US Men's Hockey Team Short on Spirit
| NAGANO, JAPAN
As the US men's hockey team, with a thoroughly undistinguished 1-2 record, headed into Wednesday's quarterfinal game with the Czech Republic, coach Ron Wilson insisted that "we continue to improve as a team and from my point of view, that's what is most important."
If Wilson really thinks that's what's important, he is a group of one. In truth, three things are most important:
1. Playing with passion. The US didn't.
2. Playing as a team. The US didn't.
3. Winning. The US didn't.
And that's why the US - that fabled entry in the Nagano Olympics, the dream team of unspeakable dimension, planned to rival what the NBA sends to the summer Olympics, that inordinately talented bunch of NHL superstars - is not going to bring home a gold medal.
Bring home a gold medal? The Americans failed to even improve enough to get into the medal competition, losing out in the quarterfinals to the Czech Republic, 4-1. That means the US ended its Olympic debacle with a 1-3 mark, managing only a hard-fought win over that legendary powerhouse, Belarus.
The best you can say is that the US perhaps was the fifth-best hockey team here. Perhaps.
Afterward, a wise-cracking journalist - if you can believe there is such a thing - said, "Well, you can't win 'em all.'' And a perfectly stoic Wilson all but shrugged: "Life has potholes.'' He said the loss might bother him for a few days but then he would be refocused fully on his job as coach of the Washington Capitals. So this was only a blip, a detour through Nagano, a loss of little moment, a pothole.
The USA hockey team came to Nagano as co-favorites with Canada but didn't have its heart in it. Team members tried to pump themselves up for the Olympic experience but they were faking it. They partied until they dropped rather than practicing until they got better. They tried to keep up appearances by whistling past the cemetery and making Pollyanna explanations: The opening loss to Sweden was because of getting used to the larger international playing surface; the unimpressive 5-2 win over Belarus showed things were getting better; the loss to Canada represented a really good effort.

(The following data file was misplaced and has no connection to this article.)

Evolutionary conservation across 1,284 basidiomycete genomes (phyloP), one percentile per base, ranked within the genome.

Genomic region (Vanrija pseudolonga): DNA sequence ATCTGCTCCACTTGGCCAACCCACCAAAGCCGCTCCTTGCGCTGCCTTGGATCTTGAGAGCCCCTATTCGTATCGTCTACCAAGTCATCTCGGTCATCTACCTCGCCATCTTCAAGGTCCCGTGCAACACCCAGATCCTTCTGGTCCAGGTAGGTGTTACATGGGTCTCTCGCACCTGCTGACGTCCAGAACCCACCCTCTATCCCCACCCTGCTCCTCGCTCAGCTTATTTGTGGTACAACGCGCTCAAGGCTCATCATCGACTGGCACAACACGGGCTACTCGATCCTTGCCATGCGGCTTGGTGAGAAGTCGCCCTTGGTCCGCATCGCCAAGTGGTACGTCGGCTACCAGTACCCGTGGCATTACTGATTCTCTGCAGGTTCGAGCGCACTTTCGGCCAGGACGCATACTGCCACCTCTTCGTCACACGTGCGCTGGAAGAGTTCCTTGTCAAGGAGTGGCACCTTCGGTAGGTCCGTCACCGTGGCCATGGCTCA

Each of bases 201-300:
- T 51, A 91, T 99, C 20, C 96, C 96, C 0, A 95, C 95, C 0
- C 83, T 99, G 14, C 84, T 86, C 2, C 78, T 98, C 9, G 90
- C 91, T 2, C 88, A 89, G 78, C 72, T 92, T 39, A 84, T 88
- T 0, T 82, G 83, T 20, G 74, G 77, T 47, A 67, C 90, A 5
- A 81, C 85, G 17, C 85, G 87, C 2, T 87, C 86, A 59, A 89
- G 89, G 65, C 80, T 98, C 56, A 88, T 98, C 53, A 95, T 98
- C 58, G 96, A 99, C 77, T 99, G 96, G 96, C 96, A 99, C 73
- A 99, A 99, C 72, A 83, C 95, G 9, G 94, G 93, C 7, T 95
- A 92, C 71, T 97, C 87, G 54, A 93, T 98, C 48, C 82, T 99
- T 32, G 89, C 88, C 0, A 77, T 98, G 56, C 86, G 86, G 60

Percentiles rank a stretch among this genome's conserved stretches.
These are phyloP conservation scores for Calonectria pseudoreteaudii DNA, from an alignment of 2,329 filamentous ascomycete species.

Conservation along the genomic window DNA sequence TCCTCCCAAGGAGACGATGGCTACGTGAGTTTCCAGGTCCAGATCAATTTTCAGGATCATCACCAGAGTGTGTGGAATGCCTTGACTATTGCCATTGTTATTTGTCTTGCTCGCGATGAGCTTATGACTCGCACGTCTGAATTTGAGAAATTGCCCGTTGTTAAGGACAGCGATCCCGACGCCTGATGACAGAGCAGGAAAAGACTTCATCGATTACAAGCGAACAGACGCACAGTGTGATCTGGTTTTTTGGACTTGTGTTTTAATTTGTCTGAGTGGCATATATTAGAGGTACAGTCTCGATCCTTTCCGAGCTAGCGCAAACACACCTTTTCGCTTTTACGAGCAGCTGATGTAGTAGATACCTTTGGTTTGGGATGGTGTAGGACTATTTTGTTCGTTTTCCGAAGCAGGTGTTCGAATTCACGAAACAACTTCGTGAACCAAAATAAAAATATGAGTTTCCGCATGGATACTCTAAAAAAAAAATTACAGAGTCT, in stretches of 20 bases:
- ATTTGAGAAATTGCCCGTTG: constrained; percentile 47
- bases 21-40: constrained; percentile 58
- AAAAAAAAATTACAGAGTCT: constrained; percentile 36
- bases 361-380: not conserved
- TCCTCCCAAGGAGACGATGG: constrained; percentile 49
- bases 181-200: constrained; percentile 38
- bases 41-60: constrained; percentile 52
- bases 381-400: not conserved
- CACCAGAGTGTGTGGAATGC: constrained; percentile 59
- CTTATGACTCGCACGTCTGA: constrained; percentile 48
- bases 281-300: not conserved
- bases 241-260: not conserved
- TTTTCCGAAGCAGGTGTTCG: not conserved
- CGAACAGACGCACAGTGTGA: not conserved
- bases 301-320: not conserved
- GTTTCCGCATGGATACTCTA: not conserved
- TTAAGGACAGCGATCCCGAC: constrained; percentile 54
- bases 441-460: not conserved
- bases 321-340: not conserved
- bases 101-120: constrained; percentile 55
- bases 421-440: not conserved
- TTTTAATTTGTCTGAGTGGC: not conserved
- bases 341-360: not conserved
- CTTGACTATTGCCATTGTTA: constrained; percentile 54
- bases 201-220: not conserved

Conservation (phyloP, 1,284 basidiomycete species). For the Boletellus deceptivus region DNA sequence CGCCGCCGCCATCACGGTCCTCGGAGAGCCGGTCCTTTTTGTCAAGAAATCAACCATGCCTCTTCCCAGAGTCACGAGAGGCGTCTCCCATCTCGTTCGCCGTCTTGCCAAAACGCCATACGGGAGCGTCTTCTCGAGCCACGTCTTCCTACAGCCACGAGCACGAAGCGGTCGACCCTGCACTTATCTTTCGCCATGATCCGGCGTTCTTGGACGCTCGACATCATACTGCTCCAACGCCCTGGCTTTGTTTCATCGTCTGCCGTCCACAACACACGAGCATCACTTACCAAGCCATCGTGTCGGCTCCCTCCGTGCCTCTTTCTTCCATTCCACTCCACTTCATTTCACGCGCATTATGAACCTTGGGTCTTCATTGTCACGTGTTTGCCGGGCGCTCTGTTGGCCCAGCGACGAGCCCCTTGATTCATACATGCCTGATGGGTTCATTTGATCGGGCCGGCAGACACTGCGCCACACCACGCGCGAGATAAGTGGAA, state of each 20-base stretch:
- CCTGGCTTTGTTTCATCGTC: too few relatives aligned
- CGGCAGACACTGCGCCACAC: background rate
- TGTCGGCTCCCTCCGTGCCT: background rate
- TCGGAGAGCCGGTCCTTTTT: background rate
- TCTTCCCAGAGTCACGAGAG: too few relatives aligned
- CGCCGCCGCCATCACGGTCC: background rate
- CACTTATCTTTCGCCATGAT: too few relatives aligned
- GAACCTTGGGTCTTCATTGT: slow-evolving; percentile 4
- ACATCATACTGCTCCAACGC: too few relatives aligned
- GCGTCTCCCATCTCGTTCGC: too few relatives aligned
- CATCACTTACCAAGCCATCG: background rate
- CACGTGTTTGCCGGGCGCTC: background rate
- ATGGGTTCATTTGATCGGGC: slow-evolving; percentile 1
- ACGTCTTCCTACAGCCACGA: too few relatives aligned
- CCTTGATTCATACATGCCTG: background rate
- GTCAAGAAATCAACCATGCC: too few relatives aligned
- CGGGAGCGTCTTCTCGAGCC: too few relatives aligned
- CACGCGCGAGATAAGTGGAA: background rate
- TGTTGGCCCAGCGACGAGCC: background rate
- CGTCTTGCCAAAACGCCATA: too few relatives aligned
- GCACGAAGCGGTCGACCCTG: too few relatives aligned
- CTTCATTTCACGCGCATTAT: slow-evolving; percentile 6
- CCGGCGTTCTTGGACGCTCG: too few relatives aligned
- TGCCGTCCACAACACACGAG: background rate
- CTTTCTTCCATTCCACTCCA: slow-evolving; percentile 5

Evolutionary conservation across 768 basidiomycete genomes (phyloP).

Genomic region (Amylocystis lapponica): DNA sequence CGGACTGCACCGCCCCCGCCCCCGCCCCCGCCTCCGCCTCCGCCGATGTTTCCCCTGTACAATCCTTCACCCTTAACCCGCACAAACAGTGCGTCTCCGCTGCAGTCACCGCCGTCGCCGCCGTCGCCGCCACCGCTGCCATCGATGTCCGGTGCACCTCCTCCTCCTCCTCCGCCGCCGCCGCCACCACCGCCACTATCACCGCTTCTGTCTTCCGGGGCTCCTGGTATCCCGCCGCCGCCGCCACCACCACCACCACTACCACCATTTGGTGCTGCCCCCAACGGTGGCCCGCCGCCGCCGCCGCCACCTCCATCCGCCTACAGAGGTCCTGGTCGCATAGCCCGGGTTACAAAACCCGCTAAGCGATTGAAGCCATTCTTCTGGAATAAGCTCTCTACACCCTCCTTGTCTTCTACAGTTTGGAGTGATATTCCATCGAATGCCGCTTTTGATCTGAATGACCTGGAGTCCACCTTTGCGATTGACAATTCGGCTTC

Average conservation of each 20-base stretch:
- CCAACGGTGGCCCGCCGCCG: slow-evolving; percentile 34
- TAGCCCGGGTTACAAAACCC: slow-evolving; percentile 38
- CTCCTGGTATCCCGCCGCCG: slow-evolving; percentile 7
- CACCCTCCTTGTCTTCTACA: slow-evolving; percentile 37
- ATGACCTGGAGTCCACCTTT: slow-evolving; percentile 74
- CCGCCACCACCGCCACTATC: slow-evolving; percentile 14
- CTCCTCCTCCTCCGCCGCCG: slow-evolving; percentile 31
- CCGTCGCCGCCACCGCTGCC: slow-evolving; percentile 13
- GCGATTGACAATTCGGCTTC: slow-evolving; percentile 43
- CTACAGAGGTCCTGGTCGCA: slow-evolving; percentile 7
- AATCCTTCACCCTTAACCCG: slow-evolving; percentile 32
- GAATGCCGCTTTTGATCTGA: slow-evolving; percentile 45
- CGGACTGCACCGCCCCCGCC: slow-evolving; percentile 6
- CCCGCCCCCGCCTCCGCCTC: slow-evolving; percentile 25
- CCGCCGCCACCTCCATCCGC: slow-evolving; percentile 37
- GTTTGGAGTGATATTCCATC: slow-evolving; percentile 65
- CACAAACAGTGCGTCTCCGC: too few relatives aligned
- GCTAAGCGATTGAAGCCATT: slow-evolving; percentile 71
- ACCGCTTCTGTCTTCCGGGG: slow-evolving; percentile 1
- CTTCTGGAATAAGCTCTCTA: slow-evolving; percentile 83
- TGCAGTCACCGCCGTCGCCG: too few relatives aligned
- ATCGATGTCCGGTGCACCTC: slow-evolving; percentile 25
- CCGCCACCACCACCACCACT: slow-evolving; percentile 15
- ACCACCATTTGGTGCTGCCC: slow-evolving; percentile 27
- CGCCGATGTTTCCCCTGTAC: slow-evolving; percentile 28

And then came this fundamentally uninspired effort against the Czech Republic - Wilson, of course, insisted that "I'm proud of our effort" - which gave the US the only thing it truly earned and richly deserved at the Olympics: a quick exit.
THIS is not to say or even hint that the US wasn't peopled with great players. Even casual observers can see the enormous talent in the likes of Brian Leetch, John LeClair, Brett Hull, and many more. They put their bodies into the game but not their hearts and certainly not their souls. It's hard to imagine a single tear being shed by these guys in sorrow. That's because they never cared enough.
This was the first year for the National Hockey League to suspend play to allow its players to be in the Olympics. Maybe it's a bad idea. Maybe they are so zeroed in on the NHL season that something like this was more a bother than an opportunity. Maybe it was just another long plane ride they didn't have the stomach for. Maybe they are too old for Olympic dreams.
And maybe we all share the blame. That's because hockey just doesn't get close to many Americans as it does many foreigners. At the Big Hat Arena yesterday, it was as clear as the Rising Sun that the game meant tons more to the Czech Republic. For some reason, their fans and their NHL players were sky high for the encounter. Watching goalie Dominik Hasek, whose real job is as the best goalkeeper in the NHL where he labors for Buffalo, is as close to excellence as most of us will ever get. Jaromir Jagr, whose main employer is the Pittsburgh Penguins, was beyond brilliant. Both played with joy and verve and want-to. The counterpoint was watching a lackadaisical effort by US goalie Mike Richter, aided and abetted by his underachieving buddies.
The US didn't have a hockey team representing it. It had a bunch of hockey stars. Their only links to each other and to us were their uniforms. At core, the NHL had hoped for a major, prime-time boost for hockey. Instead, it got one win over Belarus and potholes.
* Douglas S. Looney's e-mail address is: email@example.com